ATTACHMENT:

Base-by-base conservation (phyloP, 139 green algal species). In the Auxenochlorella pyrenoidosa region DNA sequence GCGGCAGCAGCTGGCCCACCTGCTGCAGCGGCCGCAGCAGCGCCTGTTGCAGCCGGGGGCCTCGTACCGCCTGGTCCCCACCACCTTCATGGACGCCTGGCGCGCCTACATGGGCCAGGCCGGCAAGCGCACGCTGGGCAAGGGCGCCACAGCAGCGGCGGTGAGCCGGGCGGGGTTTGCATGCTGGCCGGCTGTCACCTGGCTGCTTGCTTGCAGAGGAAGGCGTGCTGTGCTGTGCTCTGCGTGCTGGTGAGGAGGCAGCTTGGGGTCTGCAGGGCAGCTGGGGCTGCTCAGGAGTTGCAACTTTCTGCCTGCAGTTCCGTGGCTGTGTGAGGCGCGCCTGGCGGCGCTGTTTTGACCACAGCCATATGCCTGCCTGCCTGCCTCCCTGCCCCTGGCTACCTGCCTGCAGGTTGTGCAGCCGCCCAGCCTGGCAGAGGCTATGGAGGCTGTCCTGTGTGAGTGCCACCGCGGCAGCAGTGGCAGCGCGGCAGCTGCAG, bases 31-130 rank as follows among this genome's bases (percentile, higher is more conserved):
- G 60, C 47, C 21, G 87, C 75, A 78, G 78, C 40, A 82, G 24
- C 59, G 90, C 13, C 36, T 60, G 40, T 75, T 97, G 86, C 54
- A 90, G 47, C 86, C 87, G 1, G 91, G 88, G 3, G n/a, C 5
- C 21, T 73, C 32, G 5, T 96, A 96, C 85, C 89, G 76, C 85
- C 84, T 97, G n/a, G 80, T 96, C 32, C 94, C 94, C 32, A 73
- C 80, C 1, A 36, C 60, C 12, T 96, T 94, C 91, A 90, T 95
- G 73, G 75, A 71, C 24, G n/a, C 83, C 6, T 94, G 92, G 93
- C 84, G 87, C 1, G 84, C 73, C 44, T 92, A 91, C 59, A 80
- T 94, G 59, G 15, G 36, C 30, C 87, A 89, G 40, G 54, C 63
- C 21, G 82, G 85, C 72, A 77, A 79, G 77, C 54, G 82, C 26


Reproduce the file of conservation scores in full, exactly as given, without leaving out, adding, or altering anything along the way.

Base-by-base conservation (phyloP, 139 green algal species). In the Auxenochlorella pyrenoidosa region DNA sequence GCGGCAGCAGCTGGCCCACCTGCTGCAGCGGCCGCAGCAGCGCCTGTTGCAGCCGGGGGCCTCGTACCGCCTGGTCCCCACCACCTTCATGGACGCCTGGCGCGCCTACATGGGCCAGGCCGGCAAGCGCACGCTGGGCAAGGGCGCCACAGCAGCGGCGGTGAGCCGGGCGGGGTTTGCATGCTGGCCGGCTGTCACCTGGCTGCTTGCTTGCAGAGGAAGGCGTGCTGTGCTGTGCTCTGCGTGCTGGTGAGGAGGCAGCTTGGGGTCTGCAGGGCAGCTGGGGCTGCTCAGGAGTTGCAACTTTCTGCCTGCAGTTCCGTGGCTGTGTGAGGCGCGCCTGGCGGCGCTGTTTTGACCACAGCCATATGCCTGCCTGCCTGCCTCCCTGCCCCTGGCTACCTGCCTGCAGGTTGTGCAGCCGCCCAGCCTGGCAGAGGCTATGGAGGCTGTCCTGTGTGAGTGCCACCGCGGCAGCAGTGGCAGCGCGGCAGCTGCAG, bases 31-130 rank as follows among this genome's bases (percentile, higher is more conserved):
- G 60, C 47, C 21, G 87, C 75, A 78, G 78, C 40, A 82, G 24
- C 59, G 90, C 13, C 36, T 60, G 40, T 75, T 97, G 86, C 54
- A 90, G 47, C 86, C 87, G 1, G 91, G 88, G 3, G n/a, C 5
- C 21, T 73, C 32, G 5, T 96, A 96, C 85, C 89, G 76, C 85
- C 84, T 97, G n/a, G 80, T 96, C 32, C 94, C 94, C 32, A 73
- C 80, C 1, A 36, C 60, C 12, T 96, T 94, C 91, A 90, T 95
- G 73, G 75, A 71, C 24, G n/a, C 83, C 6, T 94, G 92, G 93
- C 84, G 87, C 1, G 84, C 73, C 44, T 92, A 91, C 59, A 80
- T 94, G 59, G 15, G 36, C 30, C 87, A 89, G 40, G 54, C 63
- C 21, G 82, G 85, C 72, A 77, A 79, G 77, C 54, G 82, C 26